Look for instance at King Hezekiah (2 Kings 18-20). When the Assyrians invaded, yes he prayed, yes he asked God to save Jerusalem BUT he also had a water tunnel dug (that stands as an engineering marvel to this day) so that the city would have water enough to survive a long siege. Though he trusted God totally, he made sure that he had done all he could too. And it worked! Though all the other fortified cities of Judah fell, Jerusalem was saved. Doesn’t this just fly in the face of the whole “pray and wait for God to fix everything” attitude? Is it really that blasphemous to suggest that God didn’t make us as His slaves but as His Family? That maybe God wants us to work with Him rather than for Him? After all, this is Earth, not Heaven. This is our place in the universe, our house and its up to us to run it. I’m not saying I don’t believe that God will help us because I do. I am not against prayer either. I am however against the attitude of giving up all personal responsibility and waiting for someone higher up to come make everything better. We are better than that and I think no one knows that better than God.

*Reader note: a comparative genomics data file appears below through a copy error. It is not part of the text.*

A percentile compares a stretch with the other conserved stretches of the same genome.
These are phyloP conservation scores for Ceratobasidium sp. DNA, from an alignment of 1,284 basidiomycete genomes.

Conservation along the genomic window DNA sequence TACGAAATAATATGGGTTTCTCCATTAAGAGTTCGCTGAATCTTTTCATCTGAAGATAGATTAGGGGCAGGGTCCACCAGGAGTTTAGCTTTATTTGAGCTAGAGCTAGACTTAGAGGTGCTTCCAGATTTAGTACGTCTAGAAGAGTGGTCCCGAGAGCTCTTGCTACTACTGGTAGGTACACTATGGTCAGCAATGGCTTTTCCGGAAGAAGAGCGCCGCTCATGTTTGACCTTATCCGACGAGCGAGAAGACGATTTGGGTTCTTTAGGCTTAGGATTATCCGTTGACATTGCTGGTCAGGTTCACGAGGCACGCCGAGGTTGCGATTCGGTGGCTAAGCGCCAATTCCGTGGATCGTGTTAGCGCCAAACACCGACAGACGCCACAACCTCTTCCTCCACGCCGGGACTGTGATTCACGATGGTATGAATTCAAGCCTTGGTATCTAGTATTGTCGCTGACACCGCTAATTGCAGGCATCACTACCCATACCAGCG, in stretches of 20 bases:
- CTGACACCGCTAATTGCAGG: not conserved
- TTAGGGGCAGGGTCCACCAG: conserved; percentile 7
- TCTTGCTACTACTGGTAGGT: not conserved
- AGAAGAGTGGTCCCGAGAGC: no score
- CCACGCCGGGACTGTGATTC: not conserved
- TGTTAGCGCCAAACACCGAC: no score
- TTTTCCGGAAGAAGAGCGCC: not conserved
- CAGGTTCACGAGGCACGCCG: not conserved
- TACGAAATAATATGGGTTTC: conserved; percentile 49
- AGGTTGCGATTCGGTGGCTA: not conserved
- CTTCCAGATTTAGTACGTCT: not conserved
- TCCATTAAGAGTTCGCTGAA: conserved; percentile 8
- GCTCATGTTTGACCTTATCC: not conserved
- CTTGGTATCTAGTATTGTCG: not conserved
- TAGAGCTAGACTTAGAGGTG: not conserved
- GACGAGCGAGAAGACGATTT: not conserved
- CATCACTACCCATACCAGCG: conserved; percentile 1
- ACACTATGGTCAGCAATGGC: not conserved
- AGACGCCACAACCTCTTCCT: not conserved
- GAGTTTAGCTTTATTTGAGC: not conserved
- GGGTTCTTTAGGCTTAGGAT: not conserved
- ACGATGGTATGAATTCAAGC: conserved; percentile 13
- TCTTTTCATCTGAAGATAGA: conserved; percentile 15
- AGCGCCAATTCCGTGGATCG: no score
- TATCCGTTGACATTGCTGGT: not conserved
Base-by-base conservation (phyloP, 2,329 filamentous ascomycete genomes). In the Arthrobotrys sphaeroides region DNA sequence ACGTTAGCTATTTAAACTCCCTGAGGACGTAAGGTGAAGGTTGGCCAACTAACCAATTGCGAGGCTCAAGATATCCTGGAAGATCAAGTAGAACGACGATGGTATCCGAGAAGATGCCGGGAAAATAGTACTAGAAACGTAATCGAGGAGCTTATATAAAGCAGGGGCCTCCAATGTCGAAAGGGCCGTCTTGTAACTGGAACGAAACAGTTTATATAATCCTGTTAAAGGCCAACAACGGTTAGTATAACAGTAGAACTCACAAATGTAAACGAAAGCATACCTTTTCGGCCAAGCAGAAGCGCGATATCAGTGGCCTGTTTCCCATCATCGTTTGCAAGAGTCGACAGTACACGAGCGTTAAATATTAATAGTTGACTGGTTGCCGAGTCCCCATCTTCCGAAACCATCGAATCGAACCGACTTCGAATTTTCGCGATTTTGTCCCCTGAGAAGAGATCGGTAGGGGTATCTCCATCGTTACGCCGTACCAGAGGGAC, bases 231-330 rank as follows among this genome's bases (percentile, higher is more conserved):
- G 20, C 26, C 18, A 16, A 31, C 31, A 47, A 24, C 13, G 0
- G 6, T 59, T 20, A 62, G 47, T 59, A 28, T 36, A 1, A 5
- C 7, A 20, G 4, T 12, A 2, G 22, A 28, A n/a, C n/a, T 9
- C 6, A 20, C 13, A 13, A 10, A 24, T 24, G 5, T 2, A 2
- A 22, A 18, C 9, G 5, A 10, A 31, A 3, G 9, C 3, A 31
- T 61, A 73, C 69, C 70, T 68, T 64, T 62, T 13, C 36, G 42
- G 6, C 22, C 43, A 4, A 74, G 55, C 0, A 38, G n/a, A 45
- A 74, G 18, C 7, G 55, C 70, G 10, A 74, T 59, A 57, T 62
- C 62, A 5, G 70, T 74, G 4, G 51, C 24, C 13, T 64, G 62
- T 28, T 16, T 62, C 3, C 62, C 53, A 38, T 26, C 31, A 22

Why does prayer only seem to work for some and not for others? Honestly, I don’t know and I am the first to admit it. I don’t know why some people get miracles and some get tragedy. What I will suggest is that sometimes we are the answer to our own prayers. When someone is drowning right next to you, would you pray that God miraculously delivers that person or will you try to save him yourself? I really think that sometimes we are looking up for the Hand of God while ignoring the two very capable hands at the end of our own arms. I fully believe that God helps us but I also believe that in many cases He has already helped us, by giving us the strength, the intelligence, the resources and the resourcefulness to help ourselves. After all, we call God our Father and what would make a parent more proud, a child with the abovementioned qualities making his/her way in the world or a middle aged baby that refuses to leave the house and insists on still being waited on hand and foot?